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1 Chapter 2 Sanitation and Safety. 2 Chapter Objectives 1.Describe steps to prevent food poisoning and food-borne diseases in the following areas: personal.

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Presentation on theme: "1 Chapter 2 Sanitation and Safety. 2 Chapter Objectives 1.Describe steps to prevent food poisoning and food-borne diseases in the following areas: personal."— Presentation transcript:

1 1 Chapter 2 Sanitation and Safety

2 2 Chapter Objectives 1.Describe steps to prevent food poisoning and food-borne diseases in the following areas: personal hygiene; food handling and storage techniques; cleaning and sanitizing procedures; and pest control. 2.Identify safe workplace habits that prevent injuries from the following: cuts, burns, operation of machinery and equipment, and lifting. 3.Identify safe workplace habits that minimize the likelihood of fires and falls.

3 3  U.S. Public Health identifies more than 40 diseases that can be transmitted through food  Sanitation refers to the creation and maintenance of conditions that prevent food contamination or food-borne illness.  Contamination refers to the presence, generally unintended, of harmful organisms or substances. Food Safety and Sanitation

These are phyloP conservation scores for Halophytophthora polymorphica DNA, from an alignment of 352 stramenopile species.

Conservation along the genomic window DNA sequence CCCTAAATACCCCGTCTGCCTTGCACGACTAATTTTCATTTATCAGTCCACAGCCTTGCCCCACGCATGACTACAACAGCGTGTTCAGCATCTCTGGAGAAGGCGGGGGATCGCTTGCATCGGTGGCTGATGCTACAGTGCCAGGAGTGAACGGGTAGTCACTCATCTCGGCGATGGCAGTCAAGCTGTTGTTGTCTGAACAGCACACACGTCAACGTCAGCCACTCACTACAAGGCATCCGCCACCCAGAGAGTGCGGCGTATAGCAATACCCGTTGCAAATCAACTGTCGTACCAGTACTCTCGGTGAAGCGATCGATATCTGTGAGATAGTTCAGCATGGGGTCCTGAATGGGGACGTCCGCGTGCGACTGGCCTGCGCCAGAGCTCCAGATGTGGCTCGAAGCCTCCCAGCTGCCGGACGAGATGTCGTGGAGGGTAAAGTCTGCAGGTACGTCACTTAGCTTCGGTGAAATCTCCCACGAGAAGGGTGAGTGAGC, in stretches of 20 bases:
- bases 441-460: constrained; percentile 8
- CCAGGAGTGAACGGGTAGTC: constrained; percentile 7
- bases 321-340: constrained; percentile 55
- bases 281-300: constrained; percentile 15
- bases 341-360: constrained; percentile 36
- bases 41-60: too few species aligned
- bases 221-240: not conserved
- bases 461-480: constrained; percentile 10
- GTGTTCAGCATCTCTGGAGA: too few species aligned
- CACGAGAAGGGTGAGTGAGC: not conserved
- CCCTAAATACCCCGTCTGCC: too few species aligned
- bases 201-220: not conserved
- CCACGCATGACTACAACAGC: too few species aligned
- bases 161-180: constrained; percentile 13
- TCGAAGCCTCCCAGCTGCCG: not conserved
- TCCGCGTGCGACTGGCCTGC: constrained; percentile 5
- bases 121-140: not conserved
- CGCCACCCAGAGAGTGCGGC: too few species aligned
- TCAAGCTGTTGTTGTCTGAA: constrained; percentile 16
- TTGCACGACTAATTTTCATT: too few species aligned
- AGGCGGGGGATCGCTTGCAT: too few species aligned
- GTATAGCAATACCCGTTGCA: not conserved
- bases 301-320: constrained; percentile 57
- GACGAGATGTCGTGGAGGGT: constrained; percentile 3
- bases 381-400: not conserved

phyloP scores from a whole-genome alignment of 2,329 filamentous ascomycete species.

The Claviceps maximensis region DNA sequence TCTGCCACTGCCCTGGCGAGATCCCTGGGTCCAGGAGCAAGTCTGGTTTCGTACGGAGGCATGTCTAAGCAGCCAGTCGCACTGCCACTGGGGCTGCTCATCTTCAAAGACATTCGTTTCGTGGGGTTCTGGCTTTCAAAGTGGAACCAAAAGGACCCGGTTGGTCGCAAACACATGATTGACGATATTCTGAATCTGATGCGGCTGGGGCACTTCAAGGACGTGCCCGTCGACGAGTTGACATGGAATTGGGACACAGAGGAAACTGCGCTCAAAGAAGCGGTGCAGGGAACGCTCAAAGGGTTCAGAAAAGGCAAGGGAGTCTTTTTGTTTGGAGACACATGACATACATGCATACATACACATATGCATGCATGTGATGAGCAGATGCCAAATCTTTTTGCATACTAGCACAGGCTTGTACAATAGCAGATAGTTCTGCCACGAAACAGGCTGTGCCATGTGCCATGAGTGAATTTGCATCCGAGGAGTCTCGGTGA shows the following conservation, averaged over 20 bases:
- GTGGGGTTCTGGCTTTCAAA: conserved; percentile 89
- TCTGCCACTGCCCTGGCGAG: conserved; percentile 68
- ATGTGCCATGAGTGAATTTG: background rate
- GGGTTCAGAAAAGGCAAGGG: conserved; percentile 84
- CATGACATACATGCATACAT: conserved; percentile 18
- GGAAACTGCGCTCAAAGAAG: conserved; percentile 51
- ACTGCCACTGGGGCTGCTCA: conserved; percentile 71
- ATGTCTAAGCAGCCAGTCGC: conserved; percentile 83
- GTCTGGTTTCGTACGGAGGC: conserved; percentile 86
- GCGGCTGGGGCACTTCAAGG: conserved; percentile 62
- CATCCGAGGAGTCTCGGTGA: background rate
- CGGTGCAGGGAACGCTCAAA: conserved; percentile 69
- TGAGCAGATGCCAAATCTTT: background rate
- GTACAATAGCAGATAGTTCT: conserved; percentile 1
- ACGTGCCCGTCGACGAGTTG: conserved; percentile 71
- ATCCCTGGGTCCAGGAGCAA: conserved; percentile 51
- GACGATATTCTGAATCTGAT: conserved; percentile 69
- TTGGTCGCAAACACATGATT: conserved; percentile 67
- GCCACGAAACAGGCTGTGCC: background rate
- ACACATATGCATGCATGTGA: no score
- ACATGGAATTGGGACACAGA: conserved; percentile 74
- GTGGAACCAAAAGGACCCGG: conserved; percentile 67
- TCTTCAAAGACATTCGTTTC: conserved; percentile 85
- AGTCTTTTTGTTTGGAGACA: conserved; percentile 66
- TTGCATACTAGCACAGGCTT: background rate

4 4 Food Hazards  Any substance that can cause illness or injury is called a hazard. There are three types of food hazards: Biological hazards Chemical hazards Physical hazards

5 5 Pathogens  Microbiology is the study of tiny, usually single-celled, organisms that can only be seen under a microscope. The four types that can contaminate food are: Bacteria Viruses Parasites Fungi

6 6 Direct Contamination  Several microorganisms, primarily bacteria, parasites, viruses, and fungi can cause biologically based food-borne illness.  Bacteria are single-celled, are the leading cause of food-borne illness.  Beneficial bacteria called putrefactive are not a concern.  The dangerous ones are called pathogenic.